Robert Chapman, Busted by Bumble for Jan. 6, Gets Probation
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Man Who Told Bumble Match He ‘Did Storm the Capitol’ on Jan. 6 Learns His Fate

 
Robert Chapman is seen inside the U.S. Capitol on Jan. 6.

Robert Chapman is seen inside the U.S. Capitol on Jan. 6 (images via FBI court filing).

A New York man who bragged on a dating app that he participated in the Jan. 6 attack on the U.S. Capitol—and was later flagged to the feds by a would-be match—has been sentenced to probation.

Robert Chapman, a longtime electrical worker from Carmel, New York, first emerged on federal investigators’ radar just days after the Jan. 6 siege when a user on the Bumble dating app contacted the federal authorities to report an exchange.

“I did storm the [C]apitol,” Chapman told the potential love match-turned-FBI tipster on Jan. 13. “I made it all the way to Statuary Hall! [D]id an interview with Robert O’Morrow of the Washington Post. [A]lso did online interview with Jess Brevins of the WSJ.”

“We are not a match,” the Bumble user wrote back.

“I suppose not,” Chapman replied.

Chapman did, indeed, storm the Capitol building, and posted pictures of himself to social media posing with various statues. He later re-entered the building after exiting it, and according to prosecutors, encouraged fellow rioter Jenna Ryan, who would later be sentenced to jail, to enter the Capitol, allegedly telling her that “you just have to shove your way in there.”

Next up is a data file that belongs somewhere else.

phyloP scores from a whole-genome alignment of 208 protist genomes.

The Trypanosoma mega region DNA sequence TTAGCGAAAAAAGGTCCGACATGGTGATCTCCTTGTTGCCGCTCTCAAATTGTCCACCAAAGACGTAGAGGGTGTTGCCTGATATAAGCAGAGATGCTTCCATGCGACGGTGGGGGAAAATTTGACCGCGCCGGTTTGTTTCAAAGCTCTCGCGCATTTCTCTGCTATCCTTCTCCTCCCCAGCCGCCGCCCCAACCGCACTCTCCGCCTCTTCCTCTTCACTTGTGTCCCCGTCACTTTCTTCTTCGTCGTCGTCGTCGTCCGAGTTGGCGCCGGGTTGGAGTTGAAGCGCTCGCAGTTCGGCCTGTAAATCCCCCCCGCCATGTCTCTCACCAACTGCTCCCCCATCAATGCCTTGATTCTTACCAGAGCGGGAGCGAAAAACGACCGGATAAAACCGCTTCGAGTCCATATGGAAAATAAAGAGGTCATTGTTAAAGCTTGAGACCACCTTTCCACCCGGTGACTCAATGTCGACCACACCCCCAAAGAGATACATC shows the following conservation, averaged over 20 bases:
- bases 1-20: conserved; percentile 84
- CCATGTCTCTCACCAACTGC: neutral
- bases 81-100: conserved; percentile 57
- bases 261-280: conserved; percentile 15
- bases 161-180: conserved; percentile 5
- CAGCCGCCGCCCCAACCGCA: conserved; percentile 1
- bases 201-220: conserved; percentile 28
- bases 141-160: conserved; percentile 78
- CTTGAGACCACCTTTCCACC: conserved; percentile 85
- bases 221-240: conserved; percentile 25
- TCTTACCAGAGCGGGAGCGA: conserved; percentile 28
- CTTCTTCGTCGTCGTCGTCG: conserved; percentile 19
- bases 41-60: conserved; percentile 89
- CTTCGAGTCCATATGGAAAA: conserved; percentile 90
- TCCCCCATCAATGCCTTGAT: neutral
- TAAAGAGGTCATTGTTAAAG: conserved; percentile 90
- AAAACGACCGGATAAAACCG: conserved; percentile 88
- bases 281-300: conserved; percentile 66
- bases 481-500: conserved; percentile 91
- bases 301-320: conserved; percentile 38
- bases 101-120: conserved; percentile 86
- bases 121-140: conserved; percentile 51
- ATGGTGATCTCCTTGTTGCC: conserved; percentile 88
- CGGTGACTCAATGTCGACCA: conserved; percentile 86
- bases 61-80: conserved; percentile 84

(Ryan later pleaded guilty and was sent to jail, which she apparently viewed as a wellness retreat.)

Chapman entered the Capitol at around 2:45 p.m. through the Upper West Terrace door, about a half-hour after the initial breach by angry Donald Trump supporters who opposed certifying Joe Biden’s win in the 2020 presidential election.

“I’M FUCKIN INSIDE THE CRAPITOL!!!” Chapman posted to Facebook. He made his way to Statuary Hall and the Rotunda, and surveillance footage appears to show him filming police officers who were trying to clear the Rotunda of the rioters.

Chapman pleaded guilty in December to parading, demonstrating, or picketing inside a Capitol building, a misdemeanor punishable by up to six months in jail, five years’ probation, and a $5,000 fine. Prosecutors requested a sentence of 45 days behind bars followed by three years of probation and 60 hours of community service. Chapman asked for a sentence of probation only.

U.S. District Judge Rudolph Contreras issued a sentence Wednesday closely aligned to what Chapman had requested: 18 months of probation, including three months of home confinement, plus 60 hours of community service and a $742 fine. During his term of home confinement, Chapman will be subject to location monitoring and will be allowed to leave his house for work, education, religious services, attorney visits, medical appointments, court appearances, and court-ordered obligations such as community service.

During the sentencing hearing, Assistant U.S. Attorney Brittany Reed argued that although Chapman didn’t engage in physical violence at the Capitol, his own description of his actions that day suggest that he deserves some time behind bars.